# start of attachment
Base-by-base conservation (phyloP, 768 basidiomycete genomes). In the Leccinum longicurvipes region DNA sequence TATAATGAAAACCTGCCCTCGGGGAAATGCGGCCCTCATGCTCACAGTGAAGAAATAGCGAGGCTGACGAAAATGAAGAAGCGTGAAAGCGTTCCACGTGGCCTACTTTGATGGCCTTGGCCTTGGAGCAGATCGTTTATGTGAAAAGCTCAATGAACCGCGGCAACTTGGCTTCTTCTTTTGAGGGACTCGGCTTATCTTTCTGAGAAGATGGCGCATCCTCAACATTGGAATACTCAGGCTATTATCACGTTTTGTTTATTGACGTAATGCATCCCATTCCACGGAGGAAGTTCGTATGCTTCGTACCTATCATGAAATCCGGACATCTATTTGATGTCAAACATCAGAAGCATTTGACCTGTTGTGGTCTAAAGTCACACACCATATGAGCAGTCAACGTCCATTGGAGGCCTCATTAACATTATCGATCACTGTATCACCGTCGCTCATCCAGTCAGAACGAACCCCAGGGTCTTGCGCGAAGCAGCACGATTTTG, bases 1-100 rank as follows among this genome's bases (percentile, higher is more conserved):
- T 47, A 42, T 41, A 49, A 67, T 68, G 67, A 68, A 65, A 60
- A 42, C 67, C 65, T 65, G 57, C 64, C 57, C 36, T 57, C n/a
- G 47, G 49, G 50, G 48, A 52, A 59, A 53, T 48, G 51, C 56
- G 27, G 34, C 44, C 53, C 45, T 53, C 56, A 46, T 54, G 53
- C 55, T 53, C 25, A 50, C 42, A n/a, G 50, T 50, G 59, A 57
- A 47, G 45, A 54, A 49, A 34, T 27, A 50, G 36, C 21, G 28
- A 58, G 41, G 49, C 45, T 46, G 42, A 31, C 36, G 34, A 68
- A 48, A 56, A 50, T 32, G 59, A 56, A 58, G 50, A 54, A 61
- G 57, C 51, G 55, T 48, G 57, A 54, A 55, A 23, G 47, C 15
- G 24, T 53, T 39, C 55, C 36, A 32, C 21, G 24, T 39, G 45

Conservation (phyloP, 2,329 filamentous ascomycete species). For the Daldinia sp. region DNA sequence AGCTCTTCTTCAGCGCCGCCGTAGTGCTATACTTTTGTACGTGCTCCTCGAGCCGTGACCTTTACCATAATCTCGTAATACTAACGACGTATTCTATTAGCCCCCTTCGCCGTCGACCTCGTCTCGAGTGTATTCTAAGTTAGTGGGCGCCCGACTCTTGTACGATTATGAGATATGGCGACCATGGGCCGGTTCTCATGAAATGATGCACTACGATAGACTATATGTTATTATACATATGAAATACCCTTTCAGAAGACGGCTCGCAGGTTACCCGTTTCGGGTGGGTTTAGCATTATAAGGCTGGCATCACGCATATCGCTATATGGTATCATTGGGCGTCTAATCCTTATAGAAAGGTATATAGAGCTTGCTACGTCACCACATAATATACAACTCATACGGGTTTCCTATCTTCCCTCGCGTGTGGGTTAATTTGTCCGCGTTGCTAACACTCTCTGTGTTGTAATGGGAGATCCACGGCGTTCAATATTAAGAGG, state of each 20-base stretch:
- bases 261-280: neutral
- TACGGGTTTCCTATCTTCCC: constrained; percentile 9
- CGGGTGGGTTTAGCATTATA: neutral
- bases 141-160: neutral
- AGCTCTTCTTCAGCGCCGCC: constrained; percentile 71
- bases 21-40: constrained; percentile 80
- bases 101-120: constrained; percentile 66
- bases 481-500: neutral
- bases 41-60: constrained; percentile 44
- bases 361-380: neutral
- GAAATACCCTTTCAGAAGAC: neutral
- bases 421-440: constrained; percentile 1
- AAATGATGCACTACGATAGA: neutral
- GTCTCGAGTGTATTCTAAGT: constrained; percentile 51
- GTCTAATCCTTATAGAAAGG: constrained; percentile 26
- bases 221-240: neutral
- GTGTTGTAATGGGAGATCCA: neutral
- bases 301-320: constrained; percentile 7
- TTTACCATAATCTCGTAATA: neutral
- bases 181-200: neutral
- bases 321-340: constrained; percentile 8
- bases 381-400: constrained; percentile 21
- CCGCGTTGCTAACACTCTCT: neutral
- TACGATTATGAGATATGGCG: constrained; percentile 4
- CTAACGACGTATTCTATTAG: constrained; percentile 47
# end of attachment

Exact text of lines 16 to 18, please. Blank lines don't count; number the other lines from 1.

- bases 141-160: neutral
- AGCTCTTCTTCAGCGCCGCC: constrained; percentile 71
- bases 21-40: constrained; percentile 80